What Google can’t tell you about dealing with grief
I’m not a good communicator. People assume that because I can rap I’m great at expressing my thoughts and feelings, and while I’m at the place in my life now where I’m quite comfortable with it, historically it hasn’t been my strong point. When life gets tough, I have a tendency to shut myself off – sitting at home, curtains drawn, eating junk food and feeling sorry for myself. So when my dad unexpectedly died three years ago, this is exactly where I found myself.
It was so sudden that I didn’t have time to prepare myself mentally for dealing with grief. Not that I even knew how, because my dad was the first person I had lost in my immediate family and it really rocked me.
The first few weeks flew by. In Ghanaian culture, the eldest child assumes responsibility for all the admin that needs to take place, so I was busy making sure funeral arrangements were set. I went into survival mode and autopiloted my way through as I focused on looking after everyone else. It wasn’t until after the dust had settled and people stopped coming round to our house to mourn that I had to face and deal with my grief.
I started Googling ‘quick fixes’ to dealing with bereavement, but it soon became apparent that everyone has different ways of dealing with grief, and there was no website like when you’re trying to fix something at home with a list of instructions in bullet points. I realised it wasn’t going to be a quick thing, which as someone who likes to fix things, wasn’t comfortable. But, one of the things that kept coming up was speaking to people.
Around my friends I’m the joker, so opening up to being someone who wasn’t that felt quite vulnerable. Through pushing myself to try it, I realised that my friends love me no matter what so it was alright to show that other side of myself, and that really helped me come to terms with what was happening.
My faith was under pressure and my conversations with God suffered. I grew up in a Pentecostal church where it felt like we weren’t allowed to doubt or to be angry with God. But reading Psalm 13 helped me to come to terms with that. It’s just David whining out: “God, I’m angry with you! Why is everything rubbish in my life?” From then on, I started saying some angry prayers!
It felt good, which is funny, because if I really believe God knows me inside and out, he knew what I was thinking anyway. I just had to verbalise it for myself. Then I started writing my feelings down, thanks to my wife, Emma, who writes in a diary every day. I asked how she has time to write so much and she said: “Just get off your phone and write down your thoughts. It’s important to remember how far you’ve come.”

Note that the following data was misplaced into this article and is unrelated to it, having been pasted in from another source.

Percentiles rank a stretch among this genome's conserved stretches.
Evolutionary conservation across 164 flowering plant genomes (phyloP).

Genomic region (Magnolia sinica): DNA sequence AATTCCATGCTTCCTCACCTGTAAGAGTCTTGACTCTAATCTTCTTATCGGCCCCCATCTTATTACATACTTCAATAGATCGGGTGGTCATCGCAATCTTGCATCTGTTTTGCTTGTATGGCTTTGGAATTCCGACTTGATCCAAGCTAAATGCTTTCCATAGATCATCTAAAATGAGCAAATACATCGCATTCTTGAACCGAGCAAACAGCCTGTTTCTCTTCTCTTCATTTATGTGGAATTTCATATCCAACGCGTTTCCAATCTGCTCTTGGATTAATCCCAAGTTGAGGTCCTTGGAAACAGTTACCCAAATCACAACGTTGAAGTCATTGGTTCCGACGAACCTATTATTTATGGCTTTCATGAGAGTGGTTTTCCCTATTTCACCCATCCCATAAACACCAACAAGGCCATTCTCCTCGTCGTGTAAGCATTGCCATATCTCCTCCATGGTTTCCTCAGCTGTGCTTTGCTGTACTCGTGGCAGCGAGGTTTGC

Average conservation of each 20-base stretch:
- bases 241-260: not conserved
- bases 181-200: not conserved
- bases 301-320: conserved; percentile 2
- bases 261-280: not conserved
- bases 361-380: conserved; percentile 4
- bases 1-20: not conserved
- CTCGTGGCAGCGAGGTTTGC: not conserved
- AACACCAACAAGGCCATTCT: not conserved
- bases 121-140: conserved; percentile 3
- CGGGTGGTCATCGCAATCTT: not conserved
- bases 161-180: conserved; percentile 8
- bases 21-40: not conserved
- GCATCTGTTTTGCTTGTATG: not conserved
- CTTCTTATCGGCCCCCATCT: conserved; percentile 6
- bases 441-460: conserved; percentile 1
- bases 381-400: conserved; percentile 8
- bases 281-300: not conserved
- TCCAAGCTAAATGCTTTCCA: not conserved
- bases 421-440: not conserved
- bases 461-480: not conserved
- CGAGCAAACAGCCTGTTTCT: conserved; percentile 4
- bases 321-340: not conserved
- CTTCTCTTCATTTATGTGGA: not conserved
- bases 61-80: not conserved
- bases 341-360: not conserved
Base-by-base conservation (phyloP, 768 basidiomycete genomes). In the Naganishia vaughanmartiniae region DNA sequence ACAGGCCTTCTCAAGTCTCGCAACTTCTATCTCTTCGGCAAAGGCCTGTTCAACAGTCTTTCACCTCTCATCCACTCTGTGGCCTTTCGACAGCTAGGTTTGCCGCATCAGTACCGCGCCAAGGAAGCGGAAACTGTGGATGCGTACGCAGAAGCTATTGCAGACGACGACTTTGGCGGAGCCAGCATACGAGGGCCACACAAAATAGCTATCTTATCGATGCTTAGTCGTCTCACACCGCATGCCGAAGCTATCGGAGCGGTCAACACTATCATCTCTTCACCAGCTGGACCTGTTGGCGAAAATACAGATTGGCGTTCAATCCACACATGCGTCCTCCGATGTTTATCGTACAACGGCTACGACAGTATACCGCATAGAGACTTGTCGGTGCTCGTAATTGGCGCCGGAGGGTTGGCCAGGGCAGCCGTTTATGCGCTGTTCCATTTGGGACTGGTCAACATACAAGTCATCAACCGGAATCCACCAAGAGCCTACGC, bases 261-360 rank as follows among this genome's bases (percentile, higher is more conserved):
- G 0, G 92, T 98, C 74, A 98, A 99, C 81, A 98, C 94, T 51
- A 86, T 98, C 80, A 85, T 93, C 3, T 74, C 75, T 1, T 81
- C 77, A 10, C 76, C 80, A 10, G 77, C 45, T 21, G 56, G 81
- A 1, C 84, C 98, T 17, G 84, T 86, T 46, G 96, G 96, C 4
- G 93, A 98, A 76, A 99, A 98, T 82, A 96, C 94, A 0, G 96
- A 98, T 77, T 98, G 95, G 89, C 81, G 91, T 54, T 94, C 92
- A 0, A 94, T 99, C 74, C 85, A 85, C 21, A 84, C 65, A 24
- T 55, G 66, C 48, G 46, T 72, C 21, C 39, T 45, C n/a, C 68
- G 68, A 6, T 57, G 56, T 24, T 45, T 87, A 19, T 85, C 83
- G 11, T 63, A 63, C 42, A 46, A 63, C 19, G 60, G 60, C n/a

That day I just started writing in a rhyme format, which became my album Hands Are Made For Working. I didn’t know that’s what it would become, but I felt like the experience I was going through was probably one that was shared by a lot of people, and I wanted people to be able to feel it with me. I think it’s important to have a working-class first-generation Brit from an estate with a lot of barriers to opportunities talking about grief from a different perspective.
Youth workers frequently have to deal with children going through grief, which is not too different from me walking my little brother through the loss of our dad. With your own family, itis ten times harder, but I always tried to practise what I preached in modelling bereavement to him. I wanted him to know that ultimately, and fundamentally, I love him and I’ve got his back. Because he’s an internal processor like me, which could see him isolating himself and becoming lonely, I encouraged him to talk to people. It didn’t have to be me, but it is important to always have someone.
Now I’m a dad, I’ve thought about how I want to model grief to my son, Ezra, and the main advice I’d give to him is to have a unit of family and friends around you that you should never shy away from. I think it’s important for all children and young people to know they can and should be vocal in how they are feeling, and not to be ashamed in whatever way of dealing with grief comes naturally to them. If they want space, it’s OK to tell people that. If they want someone to sit with them in silence, it’s OK to tell someone that. The people around them should respect their choice.
Of course, it’s not always the young people we mentor that are going through grief – sometimes it’s us, and it’s hard to pastor children when you’re going through a tough time. Five years ago, I may have told you that if you’re empty, to take a break because you can’t give anything until you take the time to sort yourself out. But I now realise that kids really respect realness, vulnerability and authenticity. If a young person says tome they are going through it, it’s OK to say: “I’m finding things hard too.” They’re not necessarily looking for an answer or a quick fix to their grief, they just need someone to empathise.